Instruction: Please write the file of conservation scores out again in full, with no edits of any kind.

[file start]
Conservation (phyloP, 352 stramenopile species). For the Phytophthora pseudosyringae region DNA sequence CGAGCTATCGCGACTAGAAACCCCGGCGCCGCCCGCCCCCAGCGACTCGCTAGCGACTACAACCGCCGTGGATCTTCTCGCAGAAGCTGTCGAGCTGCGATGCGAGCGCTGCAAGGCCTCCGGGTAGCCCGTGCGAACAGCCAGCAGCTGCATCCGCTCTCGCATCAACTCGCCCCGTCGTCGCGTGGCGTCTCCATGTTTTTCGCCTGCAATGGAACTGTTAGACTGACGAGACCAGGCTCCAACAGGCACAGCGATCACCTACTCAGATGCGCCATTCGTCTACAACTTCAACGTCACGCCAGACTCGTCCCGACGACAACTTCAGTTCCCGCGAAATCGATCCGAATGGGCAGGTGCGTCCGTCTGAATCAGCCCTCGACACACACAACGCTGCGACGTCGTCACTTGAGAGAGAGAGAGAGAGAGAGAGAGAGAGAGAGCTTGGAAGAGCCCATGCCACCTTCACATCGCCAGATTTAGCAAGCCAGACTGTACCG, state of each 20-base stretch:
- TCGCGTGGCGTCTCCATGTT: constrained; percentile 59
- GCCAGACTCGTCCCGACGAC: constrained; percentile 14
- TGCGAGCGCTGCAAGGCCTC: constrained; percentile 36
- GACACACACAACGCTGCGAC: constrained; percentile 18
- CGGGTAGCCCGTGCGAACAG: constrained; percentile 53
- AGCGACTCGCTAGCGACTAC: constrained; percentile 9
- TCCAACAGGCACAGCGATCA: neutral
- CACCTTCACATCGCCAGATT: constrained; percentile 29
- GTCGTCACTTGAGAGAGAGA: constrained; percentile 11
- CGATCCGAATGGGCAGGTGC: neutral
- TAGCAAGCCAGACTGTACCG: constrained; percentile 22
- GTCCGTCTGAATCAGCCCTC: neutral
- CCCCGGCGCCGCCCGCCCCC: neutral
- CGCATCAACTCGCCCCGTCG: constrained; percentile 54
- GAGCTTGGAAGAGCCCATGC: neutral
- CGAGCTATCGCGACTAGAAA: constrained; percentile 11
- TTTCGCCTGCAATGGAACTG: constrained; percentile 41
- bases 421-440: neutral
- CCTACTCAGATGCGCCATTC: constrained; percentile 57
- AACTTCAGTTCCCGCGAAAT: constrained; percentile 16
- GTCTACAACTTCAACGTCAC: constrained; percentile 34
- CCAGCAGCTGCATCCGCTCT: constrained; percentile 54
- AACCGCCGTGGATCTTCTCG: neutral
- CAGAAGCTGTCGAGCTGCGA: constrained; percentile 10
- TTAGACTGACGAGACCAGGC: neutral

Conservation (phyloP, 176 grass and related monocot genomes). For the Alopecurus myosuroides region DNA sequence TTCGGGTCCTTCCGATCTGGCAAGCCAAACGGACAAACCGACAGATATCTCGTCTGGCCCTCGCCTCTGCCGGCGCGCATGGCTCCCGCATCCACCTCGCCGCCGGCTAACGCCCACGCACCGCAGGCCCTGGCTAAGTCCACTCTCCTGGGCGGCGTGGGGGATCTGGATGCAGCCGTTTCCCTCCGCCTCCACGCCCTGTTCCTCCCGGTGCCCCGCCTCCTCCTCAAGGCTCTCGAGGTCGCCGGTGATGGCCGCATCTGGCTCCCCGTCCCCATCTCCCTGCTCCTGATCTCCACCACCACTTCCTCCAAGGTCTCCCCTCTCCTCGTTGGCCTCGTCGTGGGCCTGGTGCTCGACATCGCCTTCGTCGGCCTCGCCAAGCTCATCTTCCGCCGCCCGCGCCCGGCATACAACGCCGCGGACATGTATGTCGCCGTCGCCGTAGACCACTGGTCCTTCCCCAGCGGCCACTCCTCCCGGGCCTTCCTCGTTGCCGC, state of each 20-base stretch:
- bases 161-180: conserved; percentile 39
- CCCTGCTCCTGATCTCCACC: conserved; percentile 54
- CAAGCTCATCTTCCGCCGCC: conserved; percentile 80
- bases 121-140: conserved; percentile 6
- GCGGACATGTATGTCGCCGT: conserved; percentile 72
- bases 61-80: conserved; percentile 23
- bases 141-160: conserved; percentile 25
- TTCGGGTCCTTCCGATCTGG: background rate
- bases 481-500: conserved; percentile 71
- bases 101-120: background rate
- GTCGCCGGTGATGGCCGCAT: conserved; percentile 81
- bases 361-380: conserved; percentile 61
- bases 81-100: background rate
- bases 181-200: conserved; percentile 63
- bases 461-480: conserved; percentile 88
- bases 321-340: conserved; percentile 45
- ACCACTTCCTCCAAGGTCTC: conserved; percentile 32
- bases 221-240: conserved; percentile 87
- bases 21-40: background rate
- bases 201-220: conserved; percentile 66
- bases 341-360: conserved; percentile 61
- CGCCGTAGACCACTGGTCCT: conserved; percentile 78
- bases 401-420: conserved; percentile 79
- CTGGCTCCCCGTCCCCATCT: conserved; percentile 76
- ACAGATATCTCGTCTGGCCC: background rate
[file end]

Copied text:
Conservation (phyloP, 352 stramenopile species). For the Phytophthora pseudosyringae region DNA sequence CGAGCTATCGCGACTAGAAACCCCGGCGCCGCCCGCCCCCAGCGACTCGCTAGCGACTACAACCGCCGTGGATCTTCTCGCAGAAGCTGTCGAGCTGCGATGCGAGCGCTGCAAGGCCTCCGGGTAGCCCGTGCGAACAGCCAGCAGCTGCATCCGCTCTCGCATCAACTCGCCCCGTCGTCGCGTGGCGTCTCCATGTTTTTCGCCTGCAATGGAACTGTTAGACTGACGAGACCAGGCTCCAACAGGCACAGCGATCACCTACTCAGATGCGCCATTCGTCTACAACTTCAACGTCACGCCAGACTCGTCCCGACGACAACTTCAGTTCCCGCGAAATCGATCCGAATGGGCAGGTGCGTCCGTCTGAATCAGCCCTCGACACACACAACGCTGCGACGTCGTCACTTGAGAGAGAGAGAGAGAGAGAGAGAGAGAGAGAGCTTGGAAGAGCCCATGCCACCTTCACATCGCCAGATTTAGCAAGCCAGACTGTACCG, state of each 20-base stretch:
- TCGCGTGGCGTCTCCATGTT: constrained; percentile 59
- GCCAGACTCGTCCCGACGAC: constrained; percentile 14
- TGCGAGCGCTGCAAGGCCTC: constrained; percentile 36
- GACACACACAACGCTGCGAC: constrained; percentile 18
- CGGGTAGCCCGTGCGAACAG: constrained; percentile 53
- AGCGACTCGCTAGCGACTAC: constrained; percentile 9
- TCCAACAGGCACAGCGATCA: neutral
- CACCTTCACATCGCCAGATT: constrained; percentile 29
- GTCGTCACTTGAGAGAGAGA: constrained; percentile 11
- CGATCCGAATGGGCAGGTGC: neutral
- TAGCAAGCCAGACTGTACCG: constrained; percentile 22
- GTCCGTCTGAATCAGCCCTC: neutral
- CCCCGGCGCCGCCCGCCCCC: neutral
- CGCATCAACTCGCCCCGTCG: constrained; percentile 54
- GAGCTTGGAAGAGCCCATGC: neutral
- CGAGCTATCGCGACTAGAAA: constrained; percentile 11
- TTTCGCCTGCAATGGAACTG: constrained; percentile 41
- bases 421-440: neutral
- CCTACTCAGATGCGCCATTC: constrained; percentile 57
- AACTTCAGTTCCCGCGAAAT: constrained; percentile 16
- GTCTACAACTTCAACGTCAC: constrained; percentile 34
- CCAGCAGCTGCATCCGCTCT: constrained; percentile 54
- AACCGCCGTGGATCTTCTCG: neutral
- CAGAAGCTGTCGAGCTGCGA: constrained; percentile 10
- TTAGACTGACGAGACCAGGC: neutral

Conservation (phyloP, 176 grass and related monocot genomes). For the Alopecurus myosuroides region DNA sequence TTCGGGTCCTTCCGATCTGGCAAGCCAAACGGACAAACCGACAGATATCTCGTCTGGCCCTCGCCTCTGCCGGCGCGCATGGCTCCCGCATCCACCTCGCCGCCGGCTAACGCCCACGCACCGCAGGCCCTGGCTAAGTCCACTCTCCTGGGCGGCGTGGGGGATCTGGATGCAGCCGTTTCCCTCCGCCTCCACGCCCTGTTCCTCCCGGTGCCCCGCCTCCTCCTCAAGGCTCTCGAGGTCGCCGGTGATGGCCGCATCTGGCTCCCCGTCCCCATCTCCCTGCTCCTGATCTCCACCACCACTTCCTCCAAGGTCTCCCCTCTCCTCGTTGGCCTCGTCGTGGGCCTGGTGCTCGACATCGCCTTCGTCGGCCTCGCCAAGCTCATCTTCCGCCGCCCGCGCCCGGCATACAACGCCGCGGACATGTATGTCGCCGTCGCCGTAGACCACTGGTCCTTCCCCAGCGGCCACTCCTCCCGGGCCTTCCTCGTTGCCGC, state of each 20-base stretch:
- bases 161-180: conserved; percentile 39
- CCCTGCTCCTGATCTCCACC: conserved; percentile 54
- CAAGCTCATCTTCCGCCGCC: conserved; percentile 80
- bases 121-140: conserved; percentile 6
- GCGGACATGTATGTCGCCGT: conserved; percentile 72
- bases 61-80: conserved; percentile 23
- bases 141-160: conserved; percentile 25
- TTCGGGTCCTTCCGATCTGG: background rate
- bases 481-500: conserved; percentile 71
- bases 101-120: background rate
- GTCGCCGGTGATGGCCGCAT: conserved; percentile 81
- bases 361-380: conserved; percentile 61
- bases 81-100: background rate
- bases 181-200: conserved; percentile 63
- bases 461-480: conserved; percentile 88
- bases 321-340: conserved; percentile 45
- ACCACTTCCTCCAAGGTCTC: conserved; percentile 32
- bases 221-240: conserved; percentile 87
- bases 21-40: background rate
- bases 201-220: conserved; percentile 66
- bases 341-360: conserved; percentile 61
- CGCCGTAGACCACTGGTCCT: conserved; percentile 78
- bases 401-420: conserved; percentile 79
- CTGGCTCCCCGTCCCCATCT: conserved; percentile 76
- ACAGATATCTCGTCTGGCCC: background rate